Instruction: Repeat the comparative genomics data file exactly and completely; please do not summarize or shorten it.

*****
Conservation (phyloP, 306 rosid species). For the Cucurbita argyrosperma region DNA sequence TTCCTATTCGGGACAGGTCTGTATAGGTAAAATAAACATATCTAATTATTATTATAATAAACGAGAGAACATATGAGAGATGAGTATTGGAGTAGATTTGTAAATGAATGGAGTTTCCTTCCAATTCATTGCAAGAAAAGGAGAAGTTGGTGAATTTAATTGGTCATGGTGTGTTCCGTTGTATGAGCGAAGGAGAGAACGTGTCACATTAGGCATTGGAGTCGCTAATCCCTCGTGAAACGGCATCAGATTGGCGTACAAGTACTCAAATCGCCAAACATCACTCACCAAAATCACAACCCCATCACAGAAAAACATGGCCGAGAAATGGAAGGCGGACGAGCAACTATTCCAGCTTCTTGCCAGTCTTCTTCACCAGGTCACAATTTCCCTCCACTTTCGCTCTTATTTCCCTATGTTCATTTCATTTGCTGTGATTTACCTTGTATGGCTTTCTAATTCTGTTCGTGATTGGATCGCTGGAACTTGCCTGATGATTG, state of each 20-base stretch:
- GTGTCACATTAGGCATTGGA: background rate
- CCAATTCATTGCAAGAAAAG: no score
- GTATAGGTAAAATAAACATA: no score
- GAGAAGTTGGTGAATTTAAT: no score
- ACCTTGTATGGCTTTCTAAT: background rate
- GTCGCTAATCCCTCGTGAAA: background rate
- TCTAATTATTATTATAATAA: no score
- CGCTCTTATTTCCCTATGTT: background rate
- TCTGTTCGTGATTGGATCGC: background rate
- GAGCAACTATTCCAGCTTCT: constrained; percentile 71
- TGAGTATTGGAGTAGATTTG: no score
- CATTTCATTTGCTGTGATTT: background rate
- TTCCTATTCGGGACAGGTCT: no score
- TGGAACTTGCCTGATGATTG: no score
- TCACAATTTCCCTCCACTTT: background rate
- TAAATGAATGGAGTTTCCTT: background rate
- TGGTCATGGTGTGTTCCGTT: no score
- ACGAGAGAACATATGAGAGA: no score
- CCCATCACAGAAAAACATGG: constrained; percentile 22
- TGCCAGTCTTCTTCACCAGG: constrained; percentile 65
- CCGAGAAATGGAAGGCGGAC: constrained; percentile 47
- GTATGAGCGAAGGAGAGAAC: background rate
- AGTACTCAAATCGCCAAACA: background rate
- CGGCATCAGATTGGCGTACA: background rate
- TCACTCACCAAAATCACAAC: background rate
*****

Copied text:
Conservation (phyloP, 306 rosid species). For the Cucurbita argyrosperma region DNA sequence TTCCTATTCGGGACAGGTCTGTATAGGTAAAATAAACATATCTAATTATTATTATAATAAACGAGAGAACATATGAGAGATGAGTATTGGAGTAGATTTGTAAATGAATGGAGTTTCCTTCCAATTCATTGCAAGAAAAGGAGAAGTTGGTGAATTTAATTGGTCATGGTGTGTTCCGTTGTATGAGCGAAGGAGAGAACGTGTCACATTAGGCATTGGAGTCGCTAATCCCTCGTGAAACGGCATCAGATTGGCGTACAAGTACTCAAATCGCCAAACATCACTCACCAAAATCACAACCCCATCACAGAAAAACATGGCCGAGAAATGGAAGGCGGACGAGCAACTATTCCAGCTTCTTGCCAGTCTTCTTCACCAGGTCACAATTTCCCTCCACTTTCGCTCTTATTTCCCTATGTTCATTTCATTTGCTGTGATTTACCTTGTATGGCTTTCTAATTCTGTTCGTGATTGGATCGCTGGAACTTGCCTGATGATTG, state of each 20-base stretch:
- GTGTCACATTAGGCATTGGA: background rate
- CCAATTCATTGCAAGAAAAG: no score
- GTATAGGTAAAATAAACATA: no score
- GAGAAGTTGGTGAATTTAAT: no score
- ACCTTGTATGGCTTTCTAAT: background rate
- GTCGCTAATCCCTCGTGAAA: background rate
- TCTAATTATTATTATAATAA: no score
- CGCTCTTATTTCCCTATGTT: background rate
- TCTGTTCGTGATTGGATCGC: background rate
- GAGCAACTATTCCAGCTTCT: constrained; percentile 71
- TGAGTATTGGAGTAGATTTG: no score
- CATTTCATTTGCTGTGATTT: background rate
- TTCCTATTCGGGACAGGTCT: no score
- TGGAACTTGCCTGATGATTG: no score
- TCACAATTTCCCTCCACTTT: background rate
- TAAATGAATGGAGTTTCCTT: background rate
- TGGTCATGGTGTGTTCCGTT: no score
- ACGAGAGAACATATGAGAGA: no score
- CCCATCACAGAAAAACATGG: constrained; percentile 22
- TGCCAGTCTTCTTCACCAGG: constrained; percentile 65
- CCGAGAAATGGAAGGCGGAC: constrained; percentile 47
- GTATGAGCGAAGGAGAGAAC: background rate
- AGTACTCAAATCGCCAAACA: background rate
- CGGCATCAGATTGGCGTACA: background rate
- TCACTCACCAAAATCACAAC: background rate